How to Help Your Furry Friend Cope with Cushing's Disease in Dogs

How to Help Your Furry Friend Cope with Cushing's Disease in Dogs

Dog owners are very in-tune with their canine best friends; you know how often they eat and drink, when they go to the bathroom, how much they like to play and much more. This is why many dog owners get immediate red flags when they notice something as simple as their dog suddenly drinking a lot more water or having to go to the bathroom in the middle of the night.

These two signs—excessive thirst and urination—are tell-tale symptoms of a common disease that is actually quite difficult to diagnose: Cushing’s disease. This disorder, also known as hyperadrenocorticism, involves an excess of cortisol in your dog’s body.

If you suspect your dog may be suffering from Cushing’s disease due to its displayed symptoms, read on to learn more about what it is and how you can help your beloved pup get through it.

What is Cushing’s Disease?

Cushing’s disease is an endocrine disorder that results in an excess amount of the natural hormone cortisol in the body. Cortisol in normal amounts helps your dog respond to stress, monitor its weight and regulate the immune system. Too little cortisol can result in health problems, as can too much.

The disease is a relatively common endocrine disorder in middle-aged and older dogs and it may be caused by one of three things:

  1. The most common cause is a benign (non-spreading) tumor on the pituitary gland, which rests at the base of the brain. Pituitary-dependent hyperadrenocorticism (PDH) causes 80-90% of Cushing’s disease cases.
  2. The disease may also be caused by a benign or malignant tumor on the adrenal glands, which are located near the kidneys and are responsible for producing cortisol. Adrenal-dependent hyperadrenocorticism (ADH) occurs in 15-20% of dogs with Cushing’s disease.
  3. The final cause is due to excess cortisol being absorbed by the body through medications or steroids used to treat another existing disorder. This is called Iatrogenic Cushing’s disease.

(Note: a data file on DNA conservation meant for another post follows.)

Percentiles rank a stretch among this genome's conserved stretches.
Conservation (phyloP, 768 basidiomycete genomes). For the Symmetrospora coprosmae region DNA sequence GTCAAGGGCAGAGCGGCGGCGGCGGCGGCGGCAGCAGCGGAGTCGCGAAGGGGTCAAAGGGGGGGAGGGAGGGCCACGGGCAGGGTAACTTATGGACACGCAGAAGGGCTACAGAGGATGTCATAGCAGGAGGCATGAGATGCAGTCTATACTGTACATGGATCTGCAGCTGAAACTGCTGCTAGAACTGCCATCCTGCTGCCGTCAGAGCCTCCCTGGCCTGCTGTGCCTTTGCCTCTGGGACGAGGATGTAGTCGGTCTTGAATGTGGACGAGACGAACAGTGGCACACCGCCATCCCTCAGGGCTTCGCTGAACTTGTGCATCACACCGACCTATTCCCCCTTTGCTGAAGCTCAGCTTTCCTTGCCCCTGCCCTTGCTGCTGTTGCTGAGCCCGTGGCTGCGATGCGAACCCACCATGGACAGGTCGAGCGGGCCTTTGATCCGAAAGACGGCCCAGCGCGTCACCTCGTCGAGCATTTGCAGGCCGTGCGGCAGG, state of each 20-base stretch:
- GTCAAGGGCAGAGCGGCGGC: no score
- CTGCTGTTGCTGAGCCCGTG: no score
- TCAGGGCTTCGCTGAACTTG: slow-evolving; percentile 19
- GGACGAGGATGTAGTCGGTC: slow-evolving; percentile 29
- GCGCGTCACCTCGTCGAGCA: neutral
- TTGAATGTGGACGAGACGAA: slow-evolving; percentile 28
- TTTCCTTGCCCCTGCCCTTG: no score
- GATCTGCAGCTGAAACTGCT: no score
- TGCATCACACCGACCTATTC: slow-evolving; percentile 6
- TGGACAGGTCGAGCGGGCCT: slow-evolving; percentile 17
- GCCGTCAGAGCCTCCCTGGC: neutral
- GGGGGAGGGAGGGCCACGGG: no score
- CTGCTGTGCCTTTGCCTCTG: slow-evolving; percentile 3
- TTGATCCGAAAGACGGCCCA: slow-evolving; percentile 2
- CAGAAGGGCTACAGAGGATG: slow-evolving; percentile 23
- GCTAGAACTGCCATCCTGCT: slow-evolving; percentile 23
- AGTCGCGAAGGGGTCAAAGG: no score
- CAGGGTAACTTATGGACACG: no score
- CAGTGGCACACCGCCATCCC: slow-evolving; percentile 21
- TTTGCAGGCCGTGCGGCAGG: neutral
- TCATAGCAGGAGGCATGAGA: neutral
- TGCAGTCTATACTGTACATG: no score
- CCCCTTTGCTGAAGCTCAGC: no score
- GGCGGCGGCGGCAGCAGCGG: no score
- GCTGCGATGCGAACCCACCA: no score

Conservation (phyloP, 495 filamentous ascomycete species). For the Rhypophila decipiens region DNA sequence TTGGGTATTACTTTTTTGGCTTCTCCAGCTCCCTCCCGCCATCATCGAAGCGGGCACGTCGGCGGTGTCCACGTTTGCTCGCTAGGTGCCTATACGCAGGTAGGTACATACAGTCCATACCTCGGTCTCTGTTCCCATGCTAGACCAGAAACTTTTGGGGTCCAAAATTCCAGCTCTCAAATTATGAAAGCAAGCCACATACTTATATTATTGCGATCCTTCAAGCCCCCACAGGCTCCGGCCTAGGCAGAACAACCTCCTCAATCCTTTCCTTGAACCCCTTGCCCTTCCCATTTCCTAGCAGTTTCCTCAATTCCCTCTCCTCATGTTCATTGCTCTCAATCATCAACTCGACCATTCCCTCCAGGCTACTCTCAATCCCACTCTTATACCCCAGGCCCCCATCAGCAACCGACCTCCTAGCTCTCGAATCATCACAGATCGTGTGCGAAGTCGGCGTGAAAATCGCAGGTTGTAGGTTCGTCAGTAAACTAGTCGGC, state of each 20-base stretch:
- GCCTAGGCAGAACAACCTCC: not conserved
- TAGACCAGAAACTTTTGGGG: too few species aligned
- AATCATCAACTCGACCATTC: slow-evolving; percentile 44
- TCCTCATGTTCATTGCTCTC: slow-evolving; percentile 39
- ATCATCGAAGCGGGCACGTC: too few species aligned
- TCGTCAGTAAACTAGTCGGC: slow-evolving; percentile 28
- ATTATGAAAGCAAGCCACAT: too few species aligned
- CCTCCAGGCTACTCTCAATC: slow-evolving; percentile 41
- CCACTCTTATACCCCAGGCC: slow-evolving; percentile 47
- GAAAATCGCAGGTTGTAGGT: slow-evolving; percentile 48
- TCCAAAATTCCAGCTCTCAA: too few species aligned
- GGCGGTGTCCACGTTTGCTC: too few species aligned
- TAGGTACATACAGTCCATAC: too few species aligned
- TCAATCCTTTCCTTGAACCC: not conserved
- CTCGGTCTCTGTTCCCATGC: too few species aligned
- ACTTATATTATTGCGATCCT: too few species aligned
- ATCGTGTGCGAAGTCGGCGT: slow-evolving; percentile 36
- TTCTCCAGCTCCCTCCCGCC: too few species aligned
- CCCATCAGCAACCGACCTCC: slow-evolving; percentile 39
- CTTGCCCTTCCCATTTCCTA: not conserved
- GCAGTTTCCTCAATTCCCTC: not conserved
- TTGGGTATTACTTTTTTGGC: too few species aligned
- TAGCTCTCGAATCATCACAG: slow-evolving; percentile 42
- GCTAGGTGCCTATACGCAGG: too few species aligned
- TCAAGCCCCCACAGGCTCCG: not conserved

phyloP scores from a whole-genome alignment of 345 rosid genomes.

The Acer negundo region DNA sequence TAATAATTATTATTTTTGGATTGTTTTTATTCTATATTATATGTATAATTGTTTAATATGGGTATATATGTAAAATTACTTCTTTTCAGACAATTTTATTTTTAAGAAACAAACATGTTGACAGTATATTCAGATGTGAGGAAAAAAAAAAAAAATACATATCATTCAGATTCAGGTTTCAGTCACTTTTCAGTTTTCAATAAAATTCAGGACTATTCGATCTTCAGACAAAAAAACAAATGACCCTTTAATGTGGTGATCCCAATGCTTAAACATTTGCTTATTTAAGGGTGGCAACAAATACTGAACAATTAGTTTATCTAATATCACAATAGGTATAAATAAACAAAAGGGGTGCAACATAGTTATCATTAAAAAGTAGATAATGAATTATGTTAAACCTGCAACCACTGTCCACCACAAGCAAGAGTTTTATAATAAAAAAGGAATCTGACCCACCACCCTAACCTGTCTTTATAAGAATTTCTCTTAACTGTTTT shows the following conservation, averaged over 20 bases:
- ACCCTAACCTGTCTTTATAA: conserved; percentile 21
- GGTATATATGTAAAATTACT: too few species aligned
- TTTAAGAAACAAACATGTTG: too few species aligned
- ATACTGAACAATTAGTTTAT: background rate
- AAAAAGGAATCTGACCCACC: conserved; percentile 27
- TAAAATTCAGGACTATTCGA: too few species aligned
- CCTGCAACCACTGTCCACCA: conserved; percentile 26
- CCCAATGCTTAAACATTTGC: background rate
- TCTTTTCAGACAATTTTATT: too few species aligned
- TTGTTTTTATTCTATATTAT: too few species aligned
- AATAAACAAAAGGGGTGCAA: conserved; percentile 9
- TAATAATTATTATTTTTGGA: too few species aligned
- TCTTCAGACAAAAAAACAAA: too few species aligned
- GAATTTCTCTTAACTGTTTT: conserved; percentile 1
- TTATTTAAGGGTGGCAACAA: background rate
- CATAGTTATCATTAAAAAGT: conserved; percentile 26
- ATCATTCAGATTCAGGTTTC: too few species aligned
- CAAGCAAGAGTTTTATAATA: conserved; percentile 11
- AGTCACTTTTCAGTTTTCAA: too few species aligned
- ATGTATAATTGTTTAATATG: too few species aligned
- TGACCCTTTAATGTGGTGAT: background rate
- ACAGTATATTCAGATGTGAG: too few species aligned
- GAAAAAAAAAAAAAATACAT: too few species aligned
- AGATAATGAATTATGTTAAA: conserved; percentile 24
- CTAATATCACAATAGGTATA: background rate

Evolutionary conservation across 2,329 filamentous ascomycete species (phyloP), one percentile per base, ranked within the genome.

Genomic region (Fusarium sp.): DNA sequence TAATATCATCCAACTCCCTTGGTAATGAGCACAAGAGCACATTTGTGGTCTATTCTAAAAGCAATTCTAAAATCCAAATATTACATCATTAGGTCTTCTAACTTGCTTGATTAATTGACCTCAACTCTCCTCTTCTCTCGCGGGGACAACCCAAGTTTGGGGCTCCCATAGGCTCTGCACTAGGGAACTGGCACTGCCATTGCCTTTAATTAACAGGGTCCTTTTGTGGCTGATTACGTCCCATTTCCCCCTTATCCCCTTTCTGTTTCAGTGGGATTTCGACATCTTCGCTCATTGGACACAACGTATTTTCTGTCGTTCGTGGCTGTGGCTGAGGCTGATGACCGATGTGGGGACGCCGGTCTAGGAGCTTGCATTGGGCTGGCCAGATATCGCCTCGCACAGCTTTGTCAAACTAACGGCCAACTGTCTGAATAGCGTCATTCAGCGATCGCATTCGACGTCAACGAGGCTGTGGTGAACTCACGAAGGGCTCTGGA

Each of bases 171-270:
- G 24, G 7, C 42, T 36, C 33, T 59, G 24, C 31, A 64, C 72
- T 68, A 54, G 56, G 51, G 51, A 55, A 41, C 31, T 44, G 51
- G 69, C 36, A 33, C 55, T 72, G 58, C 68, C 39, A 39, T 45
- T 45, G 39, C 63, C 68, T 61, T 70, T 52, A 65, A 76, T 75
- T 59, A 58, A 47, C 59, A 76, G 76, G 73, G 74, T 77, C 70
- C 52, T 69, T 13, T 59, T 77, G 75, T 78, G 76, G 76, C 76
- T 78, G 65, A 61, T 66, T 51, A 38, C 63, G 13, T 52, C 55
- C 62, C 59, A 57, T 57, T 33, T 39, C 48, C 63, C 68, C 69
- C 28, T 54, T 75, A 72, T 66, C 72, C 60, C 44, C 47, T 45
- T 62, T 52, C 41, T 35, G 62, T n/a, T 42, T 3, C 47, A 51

How do I know If my dog has Cushing's Disease?

Many of the symptoms of Cushing’s disease are shared with other common health problems in dogs, which makes the disorder difficult to diagnose. Veterinarians need to analyze symptoms as they relate to full body health and test results to determine Cushing’s disease as the final problem. Symptoms may include:

  • Excessive thirst and urination
  • Increased appetite
  • Excessive panting
  • Bloated appearance
  • Obesity
  • Recurring skin and urinary tract infections
  • Hair loss
  • Insomnia
  • Muscular atrophy
  • Lethargy
  • Bruising

How do I treat Cushing’s Disease in my dog?

Treatment for Cushing’s disease can be a lifelong endeavor for your dog and will require close monitoring and routine check-ups with a veterinarian to maintain a health and wellness plan. You and your pooch must be prepared for extended treatment to weather this disease. Based on the type of the disease your dog is diagnosed with, your treatment can look like one of the following:

  1. Iatrogenic Cushing’s disease: If the Cushing’s disease has been determined to be caused by steroid medications, your dog should be weaned off medications slowly to stop the increased levels of cortisol in the body. Once the medications have stopped, the Cushing’s disease symptoms should disappear, although the symptoms of the previous disorder may manifest again and need to be treated.
  2. PDH: If the disease is caused by a pituitary tumor, your vet may not begin treatment until your dog’s symptoms become more serious. More intense symptoms may be indicated by an increase in blood pressure, skin infections, excessive panting and increased drinking and eating.
  3. ADH: If the Cushing’s disease has been caused by an adrenal tumor, your vet will need to determine whether the tumor is benign or malignant before determining treatment. Both tumors can usually be removed through surgery, but malignant tumor cases will need to be monitored closely after to ensure the tumor does not return.

Once your dog exudes routine symptoms, your vet will likely prescribe one of two common medications, mitotane (Lysodren) or trilostane (Vetoryl). Both medications come with the risk of serious side effects, meaning your dog’s health will need to be monitored closely while taking the medication.

Side effects may include lethargy, weakness, vomiting, diarrhea, lack of appetite and difficulty waking. Any evidence of side effects should result in contacting your veterinarian immediately, so your dog’s medication can be regulated.

Living with a dog with Cushing’s Disease

Dealing with your dog's Cushing’s disease can be extremely challenging. This is why it is so important to stay attentive to your dog’s behaviors and symptoms, so you make sure you’re taking him or her to the vet whenever necessary, so your pet isn't living in pain or discomfort. By having thorough communications with your veterinarian, you should be able to accurately diagnose your pooch and create a treatment plan for many more happy and comfortable years to come.